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Beyond meat plunge spurs two upgrades amid McPlant benefit

Joe Easton and Janet Freund

Beyond Meat Inc. shares plunged in premarket trading after the veggie-burger maker reported disappointing revenue. At least two analysts upgraded their recommendations, saying the stock slump makes it a more attractive investment.

The shares fell 21% to $118 at 7:52 a.m. in New York after Beyond Meat said COVID-19 lockdowns hurt restaurant sales and pandemic-fueled stockpiling by consumers had slowed.

A meatless burger parry called Beyond Burger is on display at a grocery store in Richmond, Va. in this June 27, 2019, file photo.

The decline makes the stock attractive, given that McDonald’s Corp. is working with the company as it rolls out plant-based patties, said Piper Sandler analyst Michael S. Lavery, who lifted his rating to overweight from neutral while lowering his price target to $144 from $178.

“We see opportunity as a long-awaited McDonald’s launch is set to start, and encouraging vaccine news may help food service broadly,” Lavery wrote in a note to clients. A survey conducted by the broker also suggests plant-based foods appeal to younger consumers, which could drive growth over time as customers age, the analyst said.

UBS Erika Jackson upgraded the stock to neutral from sell, citing the third-quarter earnings-related selloff. Jackson wasn’t surprised to see the postmarket drop as the company saw “outsized foodservice headwinds” and “elevated price/mix headwinds.” But following the plunge, she says her “lower estimates, COVID-19 challenges, and price/mix headwinds” are reflected in the stock price.

Further, Jackson estimates that the El Segundo, California-based company’s collaboration with McDonald’s could add around $150 million of annual revenue for Beyond. She is also positive on the 10,000 new new points of distribution the company added during the third quarter.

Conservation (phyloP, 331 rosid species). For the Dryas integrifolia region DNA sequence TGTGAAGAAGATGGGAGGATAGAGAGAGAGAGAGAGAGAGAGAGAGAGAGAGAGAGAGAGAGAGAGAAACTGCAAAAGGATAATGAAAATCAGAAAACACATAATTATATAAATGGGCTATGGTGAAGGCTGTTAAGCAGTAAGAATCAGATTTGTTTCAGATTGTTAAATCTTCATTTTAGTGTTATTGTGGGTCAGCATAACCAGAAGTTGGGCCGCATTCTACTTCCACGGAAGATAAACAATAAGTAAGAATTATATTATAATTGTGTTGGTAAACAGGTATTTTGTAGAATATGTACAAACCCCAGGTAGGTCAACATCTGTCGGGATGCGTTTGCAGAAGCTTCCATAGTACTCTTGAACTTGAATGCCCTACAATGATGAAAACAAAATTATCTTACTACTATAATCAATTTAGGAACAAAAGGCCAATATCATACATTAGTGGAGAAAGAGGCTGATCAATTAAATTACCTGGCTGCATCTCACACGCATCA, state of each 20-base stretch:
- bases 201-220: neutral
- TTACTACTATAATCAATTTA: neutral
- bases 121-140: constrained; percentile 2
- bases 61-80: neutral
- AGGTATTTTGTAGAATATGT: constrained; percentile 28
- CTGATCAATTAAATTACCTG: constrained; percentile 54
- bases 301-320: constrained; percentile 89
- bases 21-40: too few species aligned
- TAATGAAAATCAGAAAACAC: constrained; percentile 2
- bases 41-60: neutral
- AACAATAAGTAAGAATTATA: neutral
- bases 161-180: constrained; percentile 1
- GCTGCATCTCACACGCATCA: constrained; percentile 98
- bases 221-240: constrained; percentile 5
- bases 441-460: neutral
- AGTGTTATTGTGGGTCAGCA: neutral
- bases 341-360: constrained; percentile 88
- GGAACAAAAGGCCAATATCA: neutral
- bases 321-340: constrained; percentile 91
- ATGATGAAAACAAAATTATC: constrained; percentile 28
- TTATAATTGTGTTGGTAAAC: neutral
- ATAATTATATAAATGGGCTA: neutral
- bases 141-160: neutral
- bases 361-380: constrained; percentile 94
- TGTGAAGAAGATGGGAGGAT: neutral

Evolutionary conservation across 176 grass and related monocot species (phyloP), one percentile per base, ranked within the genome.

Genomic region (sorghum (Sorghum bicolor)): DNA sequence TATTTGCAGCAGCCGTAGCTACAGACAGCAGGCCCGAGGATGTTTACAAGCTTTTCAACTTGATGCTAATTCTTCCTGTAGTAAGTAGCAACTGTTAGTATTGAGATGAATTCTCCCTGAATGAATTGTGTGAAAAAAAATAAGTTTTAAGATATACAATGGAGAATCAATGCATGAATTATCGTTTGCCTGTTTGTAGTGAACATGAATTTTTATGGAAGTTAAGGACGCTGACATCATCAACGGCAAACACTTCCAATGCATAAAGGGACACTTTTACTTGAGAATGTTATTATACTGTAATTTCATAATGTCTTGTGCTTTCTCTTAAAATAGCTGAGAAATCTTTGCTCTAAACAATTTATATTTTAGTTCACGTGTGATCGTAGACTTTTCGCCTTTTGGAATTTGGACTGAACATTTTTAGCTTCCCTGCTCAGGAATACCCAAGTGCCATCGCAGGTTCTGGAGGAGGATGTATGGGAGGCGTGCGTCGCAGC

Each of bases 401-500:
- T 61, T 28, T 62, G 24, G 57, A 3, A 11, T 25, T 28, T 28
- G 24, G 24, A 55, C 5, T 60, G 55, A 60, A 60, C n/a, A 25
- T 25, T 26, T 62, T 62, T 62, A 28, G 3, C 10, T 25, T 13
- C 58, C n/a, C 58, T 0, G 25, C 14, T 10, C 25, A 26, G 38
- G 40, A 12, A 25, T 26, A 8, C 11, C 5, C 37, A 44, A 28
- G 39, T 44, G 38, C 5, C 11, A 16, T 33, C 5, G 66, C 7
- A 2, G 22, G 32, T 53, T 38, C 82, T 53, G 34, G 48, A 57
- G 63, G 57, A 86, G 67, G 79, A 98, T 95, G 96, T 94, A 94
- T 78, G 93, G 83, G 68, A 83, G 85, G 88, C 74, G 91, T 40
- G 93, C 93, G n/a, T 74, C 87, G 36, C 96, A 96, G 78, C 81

However, risks remain over the next 12 months, she said. They include continued promotional and pack-size headwinds, increased marketing spending as it “aims to reach new households” amid more intense competition and a recessionary environment that may lead to a consumer trade-down. Jackson trimmed her price target to $107 from $110.

All of Wall Street was not as optimistic about the collaboration with McDonald’s. Adam Samuelson, an analyst at Goldman Sachs who rates Beyond Meat sell, wrote that “increased uncertainty on the nature and scope of this relationship will be a headwind to shares, and more broadly reinforces our concern that COVID is delaying incremental menu innovation at food-service operators that can slow trial and household penetration,” tempering the near-to-medium term growth trajectory for Beyond Meat.

Jefferies Rob Dickerson told clients in a note the third-quarter “dent” will likely “lower conviction on 2021 growth trajectory potential” given that the “timing and magnitude of both revenue and margin recovery” were not spelled out by management. Dickerson rates the stock hold (price target $117 from $118).

Beyond Meat’s stock closed at $150.50 a share on Monday, up about 500% since a May 2019 initial public offering at $25.